This recipe is basically Chef John’s recipe. You can find the recipe and video on his blog here.
What is No Knead bread? Normally you knead dough in order to stretch gluten into strands. The strands form a structure that rises when filled with carbon dioxide exuded from yeast. The yeast are living organisms that eat sugars in the flour and release a liquid that forms gas. The gas alone won’t make the dough rise without gluten strands created by kneading.
But kneading is a well-known pain the butt, and requires time and effort to do properly. However, in the presence of high hydration (for example: wet dough) the strands will form on their own given enough time. As a result, the initial rise for No Knead dough takes 18 hours vs. about 2 hours for kneaded dough.
Given that people have plenty of time these days, 18 hours is no big deal. If you put up the dough at 5pm you can start working on your bread at 11am the next morning and have it out of the oven by 1pm.
Another benefit of No Knead dough’s long initial rise is flavor. Eighteen hours is enough time for dough to begin fermentation, which gives the bread a slightly sour-dough taste. So, so much better than basic white or Italian bread. More like a french baguette flavor.
The recipe produces a bread with a delicious crunchy crust, firm tasty crumb with nice big holes. As good or better than bread from a fine restaurant and virtually the opposite of the bread-ish processed stuff from the supermarket.
Plan ahead. The final bread will be out of the oven 21 hours after you start. This makes a large loaf. Enough to make sandwiches for 4-6 people.
- 4 cups of bread flour or all purpose flour. See below for instructions on measuring out the flour.
- Only if using all purpose flour: 1/2 teaspoon of vital wheat gluten (you can find it in the baking aisle or organic food aisle of the supermarket). Do not use gluten with bread flour.
- 1 1/2 teaspoons of kosher salt
- 1/4 teaspoons of active dry yeast.
- 2 cups of warm water
Before measuring either mix up your flour with a fork or shake it though a sifter so the flour is not densely packed. Scoop the flour gently with your measuring cup. Overfill the cup while scooping and push off the excess with the back end of a butter knife.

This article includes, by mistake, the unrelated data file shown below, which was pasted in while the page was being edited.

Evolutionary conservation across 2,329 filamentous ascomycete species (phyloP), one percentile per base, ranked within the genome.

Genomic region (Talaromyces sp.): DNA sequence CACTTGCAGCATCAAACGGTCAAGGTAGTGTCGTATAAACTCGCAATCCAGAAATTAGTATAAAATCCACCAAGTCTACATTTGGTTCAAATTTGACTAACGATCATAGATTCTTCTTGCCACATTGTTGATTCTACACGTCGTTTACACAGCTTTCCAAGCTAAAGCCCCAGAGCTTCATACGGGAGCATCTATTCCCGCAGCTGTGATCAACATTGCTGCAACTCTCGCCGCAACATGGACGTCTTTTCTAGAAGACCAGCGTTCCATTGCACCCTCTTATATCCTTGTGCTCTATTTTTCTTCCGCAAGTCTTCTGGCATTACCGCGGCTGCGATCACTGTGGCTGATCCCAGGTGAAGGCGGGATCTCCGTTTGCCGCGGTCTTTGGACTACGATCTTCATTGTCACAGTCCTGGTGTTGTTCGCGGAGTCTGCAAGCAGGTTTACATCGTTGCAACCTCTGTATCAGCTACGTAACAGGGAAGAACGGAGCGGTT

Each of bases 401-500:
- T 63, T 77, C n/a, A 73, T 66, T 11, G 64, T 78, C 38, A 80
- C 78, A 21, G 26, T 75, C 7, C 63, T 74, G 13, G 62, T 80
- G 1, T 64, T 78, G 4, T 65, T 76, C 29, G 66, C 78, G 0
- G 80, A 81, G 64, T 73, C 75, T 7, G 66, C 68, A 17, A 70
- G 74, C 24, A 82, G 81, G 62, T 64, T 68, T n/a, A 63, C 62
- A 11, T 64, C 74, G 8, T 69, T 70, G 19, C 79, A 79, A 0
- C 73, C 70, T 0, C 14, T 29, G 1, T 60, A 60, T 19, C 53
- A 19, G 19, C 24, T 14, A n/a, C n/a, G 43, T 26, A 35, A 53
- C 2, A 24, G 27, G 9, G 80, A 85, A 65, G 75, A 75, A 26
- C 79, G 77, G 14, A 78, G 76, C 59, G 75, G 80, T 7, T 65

Measure out the flour into a large bowl. Add the gluten and yeast to one side of the bowl. Add the salt to the other side of the bowl. Add the water all at once and mix with a stiff spoon until all the flour is incorporated in the dough. Mixing should take 30 seconds to one minute. The dough should be shaggy and sticky but not goopy.
Cover the bowl with plastic wrap and place in a warm place for 18 hours. At the end of 18 hours the dough will have risen. There will be visible gluten strands and bubbles, and the dough will smell fermented.
Scrape down the dough inside the bowl with a stiff spoon or spatula. Slide the spoon under the dough and bring the bottom of the dough over the top. Turn the bowl 1/4 turn and do the same thing three more times.
Prepare a baking sheet by covering it in a thin coating of olive oil and then sprinkle flour over it, making sure the olive oil is covered in a thin layer of flour.
Spill the dough from the bowl into the middle of the pan. Wet your hands and shape the dough into a ciabatta shape (rough rectangle, about 2 thirds the length of the pan.) Lightly sprinkle flour over the top and pat the dough gently so that it’s no longer sticky. Cover with a kitchen towel and let sit in a warm area of the kitchen for 2 hours.
Begin preheating the oven to 425 degrees a half-hour before the 2 hours are up. When the 2 hours are up, remove the towel and place the baking sheet and dough in the middle of your pre-heated oven.
The dough will be ready between 35 and 60 minutes depending on your oven. If you have an instant read thermometer you want the bread to be about 210 – 215 degrees. You can check for done-ness by tapping the bread. It’s done when the bread sounds hollow.
Allow the bread to fully cool before you cut into it. If the crumb is still damp, you’ll need to bake it longer next time. It will still be good – just put it in the toaster to re-warm and dry out.
In my oven I need an hour to cook it through.
Despite the 21 hour total process the amount of actual work is minimal. A couple of minutes to mix the ingredients, a couple of minutes to prepare it for a second rise and then a quick shove into the oven. Your actual effort is 5-6 minutes. And the result is amazing.